Holden bows out as CIPS picks new chief executive

2 November 2000
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02 November 2000 | Geraint John

CIPS chief executive Charles Holden, who has led the institute's transformation over the past three and a half years, is to step down at the end of December. The decision, which was announced to council members at their meeting in Peterborough last month, was not unexpected, but the timing of his departure is sooner than many hoped.

He will be replaced by deputy chief executive Ken James (pictured), who joined the institute at the same time as Holden to head its commercial activity. James has been closely involved in setting its long-term strategy.

Holden told council he had enjoyed the challenge, but now wanted to pursue other long-standing interests, which include studying for a philosophy degree and sailing across the Atlantic.

Speaking to SM, he said much had been achieved since 1997. This included the reskilling of staff at Easton House, 40 per cent revenue growth, new processes for operational and strategic development, and the launch of the corporate partnership programme.

"I am leaving CIPS in good shape, and better focused than when I joined," Holden said. "There is much still to do, but I believe the institute is now well placed to move to a higher level."

Holden acknowledged that some of his goals - in particular, increasing CIPS membership by 10,000 over the life of its first corporate plan - had not been achieved. This had been "too ambitious", he said, and more groundwork in terms of better IT systems, marketing skills and customer care had been required.

Making CIPS membership more attractive will be one of the two top priorities for James when he takes over on 1 January. "The other is helping members to understand the new e-world, where procurement fits in and the impact it will have on the profession," said James, who stressed that his leadership would differ more in style than in substance.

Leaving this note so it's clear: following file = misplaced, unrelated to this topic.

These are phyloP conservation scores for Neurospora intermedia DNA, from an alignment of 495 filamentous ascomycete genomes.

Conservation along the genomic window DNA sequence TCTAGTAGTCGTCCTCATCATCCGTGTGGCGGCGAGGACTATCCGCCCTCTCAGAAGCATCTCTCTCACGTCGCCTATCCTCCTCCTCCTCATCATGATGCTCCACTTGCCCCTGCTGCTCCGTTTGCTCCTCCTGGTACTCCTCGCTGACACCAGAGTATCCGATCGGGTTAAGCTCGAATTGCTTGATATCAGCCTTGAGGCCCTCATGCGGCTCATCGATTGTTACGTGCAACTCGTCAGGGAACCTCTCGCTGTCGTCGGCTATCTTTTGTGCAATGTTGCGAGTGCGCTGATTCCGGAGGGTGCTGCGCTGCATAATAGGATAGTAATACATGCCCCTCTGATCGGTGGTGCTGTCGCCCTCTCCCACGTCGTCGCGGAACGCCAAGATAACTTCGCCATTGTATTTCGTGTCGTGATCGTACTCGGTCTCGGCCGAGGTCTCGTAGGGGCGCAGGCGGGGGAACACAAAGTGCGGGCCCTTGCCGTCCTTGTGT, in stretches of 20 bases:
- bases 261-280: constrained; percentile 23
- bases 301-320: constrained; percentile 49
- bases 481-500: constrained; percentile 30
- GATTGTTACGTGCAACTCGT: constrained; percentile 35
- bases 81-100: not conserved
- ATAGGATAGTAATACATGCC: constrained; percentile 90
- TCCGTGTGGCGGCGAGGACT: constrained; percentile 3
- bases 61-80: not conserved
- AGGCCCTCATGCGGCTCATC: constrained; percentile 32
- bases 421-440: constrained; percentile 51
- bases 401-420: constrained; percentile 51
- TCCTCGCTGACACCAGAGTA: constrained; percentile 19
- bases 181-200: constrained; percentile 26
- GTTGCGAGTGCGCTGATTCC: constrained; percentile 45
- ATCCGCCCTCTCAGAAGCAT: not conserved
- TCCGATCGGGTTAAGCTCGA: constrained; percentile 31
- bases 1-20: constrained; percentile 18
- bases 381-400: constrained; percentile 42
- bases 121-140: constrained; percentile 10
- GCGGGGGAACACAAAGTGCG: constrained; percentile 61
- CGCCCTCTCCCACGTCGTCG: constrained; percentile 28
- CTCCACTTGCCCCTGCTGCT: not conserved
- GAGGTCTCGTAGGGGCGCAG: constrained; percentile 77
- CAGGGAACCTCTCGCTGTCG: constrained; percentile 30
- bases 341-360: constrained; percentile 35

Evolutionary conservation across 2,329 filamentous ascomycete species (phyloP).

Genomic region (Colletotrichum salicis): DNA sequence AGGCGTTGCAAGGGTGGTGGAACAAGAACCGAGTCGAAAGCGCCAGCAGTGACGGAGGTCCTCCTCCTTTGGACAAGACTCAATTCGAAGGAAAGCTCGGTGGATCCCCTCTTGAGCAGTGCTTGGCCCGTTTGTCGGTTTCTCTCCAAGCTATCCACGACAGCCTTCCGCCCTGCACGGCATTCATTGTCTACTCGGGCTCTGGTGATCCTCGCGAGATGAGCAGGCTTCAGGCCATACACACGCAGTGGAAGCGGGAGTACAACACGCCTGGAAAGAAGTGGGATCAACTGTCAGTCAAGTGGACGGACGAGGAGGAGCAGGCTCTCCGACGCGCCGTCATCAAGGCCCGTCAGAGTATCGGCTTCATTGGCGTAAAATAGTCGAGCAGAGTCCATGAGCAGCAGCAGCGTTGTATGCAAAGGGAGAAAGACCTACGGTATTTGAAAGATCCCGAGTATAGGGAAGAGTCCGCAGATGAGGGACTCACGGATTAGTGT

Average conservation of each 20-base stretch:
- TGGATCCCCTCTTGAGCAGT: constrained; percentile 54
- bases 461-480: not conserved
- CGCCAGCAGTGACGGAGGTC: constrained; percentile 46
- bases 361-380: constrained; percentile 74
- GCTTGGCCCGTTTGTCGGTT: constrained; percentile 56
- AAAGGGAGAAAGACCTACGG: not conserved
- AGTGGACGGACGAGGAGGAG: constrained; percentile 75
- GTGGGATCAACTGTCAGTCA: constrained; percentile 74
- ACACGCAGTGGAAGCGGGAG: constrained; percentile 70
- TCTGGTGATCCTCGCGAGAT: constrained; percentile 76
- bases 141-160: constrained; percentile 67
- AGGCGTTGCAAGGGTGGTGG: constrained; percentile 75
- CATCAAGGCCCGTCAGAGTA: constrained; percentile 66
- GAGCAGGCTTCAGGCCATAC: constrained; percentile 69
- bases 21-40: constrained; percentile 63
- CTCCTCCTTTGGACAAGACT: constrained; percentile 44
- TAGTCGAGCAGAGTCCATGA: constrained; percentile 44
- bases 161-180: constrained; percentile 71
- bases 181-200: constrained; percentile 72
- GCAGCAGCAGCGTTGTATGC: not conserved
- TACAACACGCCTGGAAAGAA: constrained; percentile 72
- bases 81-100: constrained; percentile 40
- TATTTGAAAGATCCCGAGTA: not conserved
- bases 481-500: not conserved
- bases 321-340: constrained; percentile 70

The appointment was backed by CIPS's board of management, and led by chairman Jeannie Bevan (see statement, below).

Leadership to stay in safe hands

I am both sad and pleased to tell you about a change in the leadership of CIPS's management team at Easton. Sad, because Charles Holden has decided to leave the institute. Since he joined us in 1997, Charles has initiated many changes but now he wants to implement his long-standing plan to retire to Devon to pursue his many interests, including a passion for sailing and an Open University degree course.

Pleased, because we have appointed Ken James as our new CEO to build on the successful corporate plan that Charles initiated and led. As we approach the third year of our initial three-year plan, we have made excellent progress under Charles's leadership. Your institute is in excellent health with a strong financial position.

Your honorary officers carried out a detailed review of the challenges facing CIPS over the next three-year plan and the skills required to continue the development of the institute. Charles was instrumental in identifying to us that CIPS needs a different set of leadership and management skills for the next stage in our development.

With the advice and guidance of external recruitment professionals, we conducted a rigorous assessment to identify the individual to lead the CIPS management team as CEO. The appointment of Ken James has now been approved by the board and I am delighted that Ken will take up this role from 1 January 2001.

Ken has a wide range of business and management skills. He has a successful track record as a CEO of medium-sized companies and was a director of the Institute of Directors for four years. He joined CIPS in 1997, initially as director of business development and more recently as deputy CEO. A Cambridge graduate, his earlier career was in marketing and brand management. Ken has been actively involved in the development and implementation of CIPS strategy and plans, and will continue working with council to develop our next plan, which you will hear more about as it develops through next year.

I would personally like to thank Charles for all that he has done for CIPS and I hope very much that he will find the time to continue to contribute to CIPS through involvement in some specific projects planned for next year.

I know you will want to join me in wishing Charles all the very best for the future.

Jeannie Bevan Chairman, CIPS board of management


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